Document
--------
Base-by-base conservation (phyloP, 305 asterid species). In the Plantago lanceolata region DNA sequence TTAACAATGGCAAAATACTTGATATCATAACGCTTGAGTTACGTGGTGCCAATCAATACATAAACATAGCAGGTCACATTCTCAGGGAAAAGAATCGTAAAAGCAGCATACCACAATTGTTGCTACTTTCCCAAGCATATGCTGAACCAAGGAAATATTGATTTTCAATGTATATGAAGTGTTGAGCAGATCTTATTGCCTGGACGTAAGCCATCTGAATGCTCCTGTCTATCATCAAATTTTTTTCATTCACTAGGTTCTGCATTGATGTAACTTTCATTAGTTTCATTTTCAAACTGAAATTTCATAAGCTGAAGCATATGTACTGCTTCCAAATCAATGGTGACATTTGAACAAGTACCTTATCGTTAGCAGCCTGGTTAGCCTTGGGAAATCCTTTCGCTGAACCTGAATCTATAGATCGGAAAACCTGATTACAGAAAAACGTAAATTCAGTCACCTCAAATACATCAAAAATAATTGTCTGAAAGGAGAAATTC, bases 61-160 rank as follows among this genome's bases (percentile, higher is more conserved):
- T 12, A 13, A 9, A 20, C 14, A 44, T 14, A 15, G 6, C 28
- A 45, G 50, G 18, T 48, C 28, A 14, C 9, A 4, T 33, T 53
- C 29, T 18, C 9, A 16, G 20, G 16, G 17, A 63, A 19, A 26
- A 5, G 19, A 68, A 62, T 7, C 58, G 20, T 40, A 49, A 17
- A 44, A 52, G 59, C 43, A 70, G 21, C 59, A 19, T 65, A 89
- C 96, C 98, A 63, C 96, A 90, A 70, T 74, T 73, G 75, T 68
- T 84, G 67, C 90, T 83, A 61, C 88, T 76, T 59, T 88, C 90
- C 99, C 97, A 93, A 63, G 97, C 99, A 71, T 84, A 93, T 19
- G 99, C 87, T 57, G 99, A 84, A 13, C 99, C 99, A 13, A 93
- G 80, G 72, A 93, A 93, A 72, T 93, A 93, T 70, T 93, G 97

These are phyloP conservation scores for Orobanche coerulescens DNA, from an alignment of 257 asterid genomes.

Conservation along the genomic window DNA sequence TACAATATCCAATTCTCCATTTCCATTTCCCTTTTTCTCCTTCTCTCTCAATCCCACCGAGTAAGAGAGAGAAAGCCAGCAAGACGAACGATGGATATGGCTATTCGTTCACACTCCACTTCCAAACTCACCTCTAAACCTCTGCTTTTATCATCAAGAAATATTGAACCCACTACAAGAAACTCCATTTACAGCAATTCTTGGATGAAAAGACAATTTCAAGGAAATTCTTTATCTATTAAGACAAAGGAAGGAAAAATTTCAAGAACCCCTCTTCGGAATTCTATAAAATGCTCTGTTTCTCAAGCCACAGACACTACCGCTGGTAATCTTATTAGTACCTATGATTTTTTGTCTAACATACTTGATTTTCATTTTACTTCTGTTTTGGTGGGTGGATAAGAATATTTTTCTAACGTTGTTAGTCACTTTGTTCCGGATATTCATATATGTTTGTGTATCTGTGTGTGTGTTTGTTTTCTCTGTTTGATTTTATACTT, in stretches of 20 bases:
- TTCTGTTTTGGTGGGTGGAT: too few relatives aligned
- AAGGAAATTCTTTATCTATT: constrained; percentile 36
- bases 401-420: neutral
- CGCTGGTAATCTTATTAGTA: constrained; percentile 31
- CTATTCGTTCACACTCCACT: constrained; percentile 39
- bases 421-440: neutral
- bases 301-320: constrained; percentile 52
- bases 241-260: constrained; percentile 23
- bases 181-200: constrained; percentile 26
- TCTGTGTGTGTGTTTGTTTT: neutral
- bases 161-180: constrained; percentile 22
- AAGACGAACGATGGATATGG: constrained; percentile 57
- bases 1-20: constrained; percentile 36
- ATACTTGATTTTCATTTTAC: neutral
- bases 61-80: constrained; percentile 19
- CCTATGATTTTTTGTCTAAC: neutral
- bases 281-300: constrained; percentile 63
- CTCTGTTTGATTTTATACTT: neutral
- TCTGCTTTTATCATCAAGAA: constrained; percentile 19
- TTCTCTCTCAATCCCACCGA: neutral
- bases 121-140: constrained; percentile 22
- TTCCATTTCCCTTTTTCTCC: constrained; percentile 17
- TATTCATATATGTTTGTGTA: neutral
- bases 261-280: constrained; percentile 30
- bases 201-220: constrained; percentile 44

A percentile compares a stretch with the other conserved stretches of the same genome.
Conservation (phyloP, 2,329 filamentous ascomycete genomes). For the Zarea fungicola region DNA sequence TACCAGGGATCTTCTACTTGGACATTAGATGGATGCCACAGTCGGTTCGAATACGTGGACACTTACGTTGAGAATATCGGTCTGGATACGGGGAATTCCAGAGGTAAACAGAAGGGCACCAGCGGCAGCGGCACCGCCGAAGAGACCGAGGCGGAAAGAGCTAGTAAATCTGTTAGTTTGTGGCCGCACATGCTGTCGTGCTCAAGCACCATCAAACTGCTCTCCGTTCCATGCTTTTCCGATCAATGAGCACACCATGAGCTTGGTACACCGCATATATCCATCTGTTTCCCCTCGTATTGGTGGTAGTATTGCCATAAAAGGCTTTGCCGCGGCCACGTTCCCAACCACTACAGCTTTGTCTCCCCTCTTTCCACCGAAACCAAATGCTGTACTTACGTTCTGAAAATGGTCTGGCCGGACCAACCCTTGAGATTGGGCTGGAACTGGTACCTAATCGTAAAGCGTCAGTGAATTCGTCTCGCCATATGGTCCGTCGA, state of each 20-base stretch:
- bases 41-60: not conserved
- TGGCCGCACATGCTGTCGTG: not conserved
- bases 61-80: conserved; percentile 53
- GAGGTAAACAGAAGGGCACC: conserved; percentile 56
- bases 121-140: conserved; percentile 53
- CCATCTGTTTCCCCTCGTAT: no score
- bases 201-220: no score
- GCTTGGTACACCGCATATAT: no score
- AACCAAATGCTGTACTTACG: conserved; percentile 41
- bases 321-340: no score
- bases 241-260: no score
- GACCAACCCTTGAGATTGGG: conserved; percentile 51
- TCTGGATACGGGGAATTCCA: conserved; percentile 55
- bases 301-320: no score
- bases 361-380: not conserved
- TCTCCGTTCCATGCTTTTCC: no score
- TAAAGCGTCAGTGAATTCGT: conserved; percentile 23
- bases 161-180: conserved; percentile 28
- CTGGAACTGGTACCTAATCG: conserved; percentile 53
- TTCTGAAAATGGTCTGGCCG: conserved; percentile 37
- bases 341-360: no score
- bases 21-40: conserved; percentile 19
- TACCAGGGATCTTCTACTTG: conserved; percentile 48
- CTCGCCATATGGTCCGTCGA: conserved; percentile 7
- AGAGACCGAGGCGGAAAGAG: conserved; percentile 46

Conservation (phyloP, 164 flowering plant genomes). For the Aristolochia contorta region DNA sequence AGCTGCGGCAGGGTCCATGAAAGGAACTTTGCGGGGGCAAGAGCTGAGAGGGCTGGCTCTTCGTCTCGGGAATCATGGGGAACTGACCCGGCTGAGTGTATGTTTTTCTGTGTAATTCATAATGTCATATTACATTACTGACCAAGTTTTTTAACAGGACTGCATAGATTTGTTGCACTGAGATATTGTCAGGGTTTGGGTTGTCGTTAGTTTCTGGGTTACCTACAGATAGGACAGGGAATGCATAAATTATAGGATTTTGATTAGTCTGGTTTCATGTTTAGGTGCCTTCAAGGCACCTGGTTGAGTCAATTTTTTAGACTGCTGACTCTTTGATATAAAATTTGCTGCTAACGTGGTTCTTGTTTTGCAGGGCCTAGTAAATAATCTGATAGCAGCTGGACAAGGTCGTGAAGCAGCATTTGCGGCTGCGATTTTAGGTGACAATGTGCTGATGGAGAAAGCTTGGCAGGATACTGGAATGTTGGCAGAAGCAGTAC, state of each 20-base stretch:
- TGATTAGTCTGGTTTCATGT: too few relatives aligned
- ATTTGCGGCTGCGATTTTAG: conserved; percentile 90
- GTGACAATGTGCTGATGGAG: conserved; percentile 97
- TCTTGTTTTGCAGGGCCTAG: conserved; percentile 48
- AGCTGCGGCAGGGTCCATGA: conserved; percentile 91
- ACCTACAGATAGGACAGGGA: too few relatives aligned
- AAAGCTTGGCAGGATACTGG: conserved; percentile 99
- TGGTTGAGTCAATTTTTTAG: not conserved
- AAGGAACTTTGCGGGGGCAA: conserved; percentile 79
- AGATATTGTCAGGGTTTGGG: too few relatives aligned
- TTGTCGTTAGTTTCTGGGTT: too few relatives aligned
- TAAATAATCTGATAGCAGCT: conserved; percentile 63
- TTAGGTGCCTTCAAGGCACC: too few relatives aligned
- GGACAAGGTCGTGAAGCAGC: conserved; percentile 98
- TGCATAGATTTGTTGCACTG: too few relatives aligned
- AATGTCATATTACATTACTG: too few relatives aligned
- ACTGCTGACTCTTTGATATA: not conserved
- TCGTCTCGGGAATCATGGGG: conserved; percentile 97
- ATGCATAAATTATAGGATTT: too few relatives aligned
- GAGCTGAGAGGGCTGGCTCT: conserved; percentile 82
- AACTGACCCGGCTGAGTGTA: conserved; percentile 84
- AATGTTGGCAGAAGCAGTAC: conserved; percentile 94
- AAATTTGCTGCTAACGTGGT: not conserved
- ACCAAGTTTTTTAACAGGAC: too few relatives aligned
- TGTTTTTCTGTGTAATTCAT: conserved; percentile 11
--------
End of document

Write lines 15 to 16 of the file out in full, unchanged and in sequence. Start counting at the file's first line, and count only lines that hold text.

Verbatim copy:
- AAGGAAATTCTTTATCTATT: constrained; percentile 36
- bases 401-420: neutral